The moral of the story: if you leave your back door open on a hot summer's night, and if a fox chooses to enter your house, and if you have babies asleep in their cots, you run the risk that the said foxes will attack the children.

This is what foxes do, nature happens despite the individual trauma within families this kind of incident causes.

The moral derived by the tabloids, however, will be to mount a cull on urban foxes: a campaign designed to placate readers' fears.

We often forget that human beings share the planet with wild animals, and that sometimes their agenda is different to ours.

So, the ultimate lesson to be learned: close the door and open a window, instead; preferably out of fox-jumping range.

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Sunday, 6 June 2010

Events, dear boy, events

The Thick of It picked up three BAFTAs this evening. On receiving his screenwriting award, Armando Iannucci, complained that Nick Clegg had ruined the next series.

Politics, it seems, can move swifter than writing schedules ... and YouTube satire.

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Lempik Öpik and the talking shoe

Nuff said (see Lempik Öpik: definition of a midlife crisis).

Maybe Mr Öpik was ticking off a childhood dream. He may now have to try the next item on his wishlist.

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Friday, 4 June 2010

Brothers blooming?

Why do stars act in low-budget movies? Answers on a postcard, but here are a few suggestions:
  • The stories are less formulaic, so the parts are more interesting?
  • The opportunity to play someone different, to go in a new direction?
  • The chance to participate in the movie's profit?
  • The convenience of seeing your family, as locations would of necessity be cheap?
  • The slim chance of being in the next independent classic, with higher probability of being considered by Uncle Oscar and/or the Sundance Kid?
  • The opportunity of working with directorial and writing talent not yet sucked into the corporate Hollywood machine?
Perhaps all of the above? The Brothers Bloom ticks most of these bullet points.

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Wednesday, 2 June 2010

Lembit Öpik: definition of a mid-life crisis

So what does a recently deposed MP do with their unexpected spare time after an election? Write their memoirs? Get stuck back into local politics? Return to their previous career?

No, Lembit Öpik, the former LibDem MP for Montgomeryshire is tonight trying his hand out as a stand-up comedian. Obviously.

This is either a stroke of genius or a recipe for mid-life shaped disaster.

On the plus side, Mr Öpik has plenty of material to draw on: engagement to a Cheeky girl (check); earlier engagement to a weathergirl (check); obsession with Earth-bound asteroids (check). And, to be honest, to keep relationships going with younger women, he must have more of a sense of humour than he displayed on a recent episode of Have I Got News for You (although appearing of the show within 24 hours of his ousting hinted of an ability to absorb humiliation and tout his CV on primetime television).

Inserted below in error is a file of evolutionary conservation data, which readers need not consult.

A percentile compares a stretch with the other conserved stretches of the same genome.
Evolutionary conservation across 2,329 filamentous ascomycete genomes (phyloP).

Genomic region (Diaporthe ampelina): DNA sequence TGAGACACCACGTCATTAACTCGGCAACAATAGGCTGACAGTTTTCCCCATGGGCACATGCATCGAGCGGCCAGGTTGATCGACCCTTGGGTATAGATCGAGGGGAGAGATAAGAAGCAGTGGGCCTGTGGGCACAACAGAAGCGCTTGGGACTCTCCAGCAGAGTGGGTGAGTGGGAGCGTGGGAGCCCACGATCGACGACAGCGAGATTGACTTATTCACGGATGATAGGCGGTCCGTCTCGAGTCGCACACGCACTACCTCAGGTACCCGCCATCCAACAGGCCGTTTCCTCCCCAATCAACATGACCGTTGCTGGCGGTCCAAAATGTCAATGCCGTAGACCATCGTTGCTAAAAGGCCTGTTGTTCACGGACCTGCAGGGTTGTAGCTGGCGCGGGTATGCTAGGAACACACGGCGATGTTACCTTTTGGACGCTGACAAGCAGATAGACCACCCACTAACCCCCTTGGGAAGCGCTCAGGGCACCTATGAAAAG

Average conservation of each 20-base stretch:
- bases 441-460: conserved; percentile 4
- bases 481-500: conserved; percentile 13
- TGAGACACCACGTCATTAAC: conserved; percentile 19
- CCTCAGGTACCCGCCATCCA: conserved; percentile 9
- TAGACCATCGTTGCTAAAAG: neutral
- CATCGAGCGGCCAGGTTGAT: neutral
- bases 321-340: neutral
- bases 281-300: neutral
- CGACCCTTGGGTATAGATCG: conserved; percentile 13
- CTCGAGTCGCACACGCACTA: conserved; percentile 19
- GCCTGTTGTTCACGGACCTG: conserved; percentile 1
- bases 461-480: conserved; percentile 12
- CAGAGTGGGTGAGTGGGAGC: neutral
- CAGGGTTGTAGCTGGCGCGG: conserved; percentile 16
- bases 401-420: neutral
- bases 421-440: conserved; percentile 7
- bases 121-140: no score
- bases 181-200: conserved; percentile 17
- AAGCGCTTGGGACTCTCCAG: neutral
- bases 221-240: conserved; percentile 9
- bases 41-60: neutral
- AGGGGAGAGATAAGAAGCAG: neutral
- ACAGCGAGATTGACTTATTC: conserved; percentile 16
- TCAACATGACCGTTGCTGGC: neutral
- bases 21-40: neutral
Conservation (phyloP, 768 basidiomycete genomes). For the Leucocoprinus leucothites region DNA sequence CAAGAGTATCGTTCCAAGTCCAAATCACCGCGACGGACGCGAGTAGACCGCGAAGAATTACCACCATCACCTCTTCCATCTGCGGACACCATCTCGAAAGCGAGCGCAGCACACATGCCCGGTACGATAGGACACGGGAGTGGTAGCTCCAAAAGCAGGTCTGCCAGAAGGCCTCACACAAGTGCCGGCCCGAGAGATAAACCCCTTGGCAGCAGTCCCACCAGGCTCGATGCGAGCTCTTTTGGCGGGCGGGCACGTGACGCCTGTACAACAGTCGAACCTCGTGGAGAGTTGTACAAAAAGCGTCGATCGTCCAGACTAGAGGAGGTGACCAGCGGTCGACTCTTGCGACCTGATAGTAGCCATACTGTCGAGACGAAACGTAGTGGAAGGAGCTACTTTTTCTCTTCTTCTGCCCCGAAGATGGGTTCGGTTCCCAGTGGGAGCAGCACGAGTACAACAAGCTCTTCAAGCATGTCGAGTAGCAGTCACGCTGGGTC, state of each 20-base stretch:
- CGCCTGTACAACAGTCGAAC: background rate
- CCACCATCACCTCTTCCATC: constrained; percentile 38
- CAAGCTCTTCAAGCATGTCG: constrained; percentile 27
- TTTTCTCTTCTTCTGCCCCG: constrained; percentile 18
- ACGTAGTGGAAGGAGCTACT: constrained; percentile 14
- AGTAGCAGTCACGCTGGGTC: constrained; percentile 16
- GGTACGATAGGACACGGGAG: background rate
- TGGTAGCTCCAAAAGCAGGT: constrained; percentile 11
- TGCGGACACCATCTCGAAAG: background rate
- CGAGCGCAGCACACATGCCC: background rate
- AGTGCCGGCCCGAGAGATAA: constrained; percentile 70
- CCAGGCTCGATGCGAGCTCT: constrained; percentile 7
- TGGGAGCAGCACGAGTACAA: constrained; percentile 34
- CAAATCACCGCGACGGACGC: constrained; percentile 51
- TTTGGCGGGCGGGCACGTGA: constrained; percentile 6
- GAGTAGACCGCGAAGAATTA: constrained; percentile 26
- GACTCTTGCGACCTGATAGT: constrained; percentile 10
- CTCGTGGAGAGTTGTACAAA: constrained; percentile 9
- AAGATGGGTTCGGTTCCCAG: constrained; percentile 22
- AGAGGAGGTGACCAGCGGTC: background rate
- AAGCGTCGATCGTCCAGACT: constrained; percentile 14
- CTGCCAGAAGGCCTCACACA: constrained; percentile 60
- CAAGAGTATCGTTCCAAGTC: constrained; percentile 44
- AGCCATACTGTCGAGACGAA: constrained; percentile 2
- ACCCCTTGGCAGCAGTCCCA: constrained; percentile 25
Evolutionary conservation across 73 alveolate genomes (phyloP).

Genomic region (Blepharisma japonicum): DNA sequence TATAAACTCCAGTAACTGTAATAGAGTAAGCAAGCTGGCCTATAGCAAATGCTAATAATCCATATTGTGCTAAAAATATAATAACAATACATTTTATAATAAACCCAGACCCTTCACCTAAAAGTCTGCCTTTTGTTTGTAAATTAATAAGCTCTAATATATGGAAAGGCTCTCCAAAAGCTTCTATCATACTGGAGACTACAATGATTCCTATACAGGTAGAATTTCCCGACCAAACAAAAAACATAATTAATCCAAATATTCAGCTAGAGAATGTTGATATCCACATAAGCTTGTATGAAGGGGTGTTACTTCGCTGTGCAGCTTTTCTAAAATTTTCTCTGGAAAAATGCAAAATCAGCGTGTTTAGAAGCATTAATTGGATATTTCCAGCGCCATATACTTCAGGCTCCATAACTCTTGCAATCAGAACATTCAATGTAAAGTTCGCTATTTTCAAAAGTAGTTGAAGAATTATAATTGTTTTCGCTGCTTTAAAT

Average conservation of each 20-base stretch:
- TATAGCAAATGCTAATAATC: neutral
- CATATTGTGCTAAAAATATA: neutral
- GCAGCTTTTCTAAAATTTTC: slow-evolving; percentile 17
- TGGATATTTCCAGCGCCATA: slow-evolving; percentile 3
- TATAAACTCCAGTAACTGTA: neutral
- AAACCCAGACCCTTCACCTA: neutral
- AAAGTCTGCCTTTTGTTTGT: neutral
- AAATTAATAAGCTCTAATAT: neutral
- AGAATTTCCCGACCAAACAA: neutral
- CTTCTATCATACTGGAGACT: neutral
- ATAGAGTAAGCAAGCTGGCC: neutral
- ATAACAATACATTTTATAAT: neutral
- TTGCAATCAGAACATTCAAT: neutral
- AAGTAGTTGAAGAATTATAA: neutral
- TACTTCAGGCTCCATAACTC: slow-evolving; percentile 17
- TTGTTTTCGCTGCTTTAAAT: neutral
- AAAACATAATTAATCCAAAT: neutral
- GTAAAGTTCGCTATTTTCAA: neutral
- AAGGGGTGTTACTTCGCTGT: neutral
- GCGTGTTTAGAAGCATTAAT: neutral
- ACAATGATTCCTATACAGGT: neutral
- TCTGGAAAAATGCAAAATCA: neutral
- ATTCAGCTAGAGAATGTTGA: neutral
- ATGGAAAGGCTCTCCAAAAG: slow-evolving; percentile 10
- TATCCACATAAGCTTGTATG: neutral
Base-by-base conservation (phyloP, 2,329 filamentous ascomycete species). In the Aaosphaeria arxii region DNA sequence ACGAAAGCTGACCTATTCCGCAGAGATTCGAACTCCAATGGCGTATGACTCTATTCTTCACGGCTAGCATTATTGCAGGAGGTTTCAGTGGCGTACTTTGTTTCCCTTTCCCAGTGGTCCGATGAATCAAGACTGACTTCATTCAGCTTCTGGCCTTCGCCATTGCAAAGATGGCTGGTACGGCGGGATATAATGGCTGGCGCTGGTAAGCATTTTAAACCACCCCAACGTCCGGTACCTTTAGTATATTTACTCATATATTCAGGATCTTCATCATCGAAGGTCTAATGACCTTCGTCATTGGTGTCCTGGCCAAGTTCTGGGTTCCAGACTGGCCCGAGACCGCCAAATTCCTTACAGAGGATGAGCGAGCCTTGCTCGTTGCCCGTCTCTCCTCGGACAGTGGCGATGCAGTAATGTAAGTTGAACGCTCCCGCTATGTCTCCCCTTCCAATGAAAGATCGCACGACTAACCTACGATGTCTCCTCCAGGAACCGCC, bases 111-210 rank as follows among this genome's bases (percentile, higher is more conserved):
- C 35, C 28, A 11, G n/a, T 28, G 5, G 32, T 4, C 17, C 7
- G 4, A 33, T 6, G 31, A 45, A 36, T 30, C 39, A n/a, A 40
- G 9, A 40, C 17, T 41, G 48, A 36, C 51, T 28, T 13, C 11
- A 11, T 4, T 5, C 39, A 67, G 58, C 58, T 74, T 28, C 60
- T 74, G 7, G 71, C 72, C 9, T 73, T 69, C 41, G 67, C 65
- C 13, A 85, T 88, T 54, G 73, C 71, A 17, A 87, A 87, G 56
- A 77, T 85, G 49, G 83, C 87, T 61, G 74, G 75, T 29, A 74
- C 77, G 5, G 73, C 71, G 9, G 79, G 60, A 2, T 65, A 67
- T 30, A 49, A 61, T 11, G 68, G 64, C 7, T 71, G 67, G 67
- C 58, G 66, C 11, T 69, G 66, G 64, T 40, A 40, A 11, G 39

On the minus side, it might be a case of history repeating itself as farce. To get rejected from a safe-seat constituency might be unfortunate; to be booted off a comedy stage of your choosing within three weeks of the first pasting may look like carelessness.

My guess is that the reviewers will not be kind ... unless Mr Öpik turns out to show hitherto hidden brilliance at the one-liners as well as the harmonica. Politicians' appearances on panel shows tend to reflect their sense of hubris and ego rather than their innate sense of comic timing.

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Dunblane revisited

A man has run amok in Cumbria with an arsenal of guns: twelve people dead so far and no motive revealed. Derrick Bird, a taxi driver, went beserk over three hours in various parts of the county before, seemingly, taking his own life: a common end to such tragedies (see Dunblane; Hungerford).

No doubt there will be an inquiry. The bottom line? You can't really know your neighbours well enough. And disaffected loners seem to be a common theme.

At least, unlike the USA, such shootings do not tend to be committed by young people. Dunblane was perpetrated by an adult outsider; Columbine was enacted by students at the institution. But this is probably due to a respective lack of access to arms rather than a difference in morals.

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Tuesday, 1 June 2010

Grandad hands back marathon medal

Organisers of the London Marathon took a double take when ">checking the electronic tags of 69-year-old Anthony Gaskell. He ran the first 12.5 miles in about two hours, but apparently finished the rest of the course in just over an hour: a pace that would have smashed the world record.

In fact, he had pulled out of the race injured and skipped a loop in the course of 10 miles, making for the finishing line to retrieve his clothes. He didn't even stop to think he'd won.

Belatedly, he was disqualified.

Red faces all round, and not from the exertion of running (especially in fancy dress).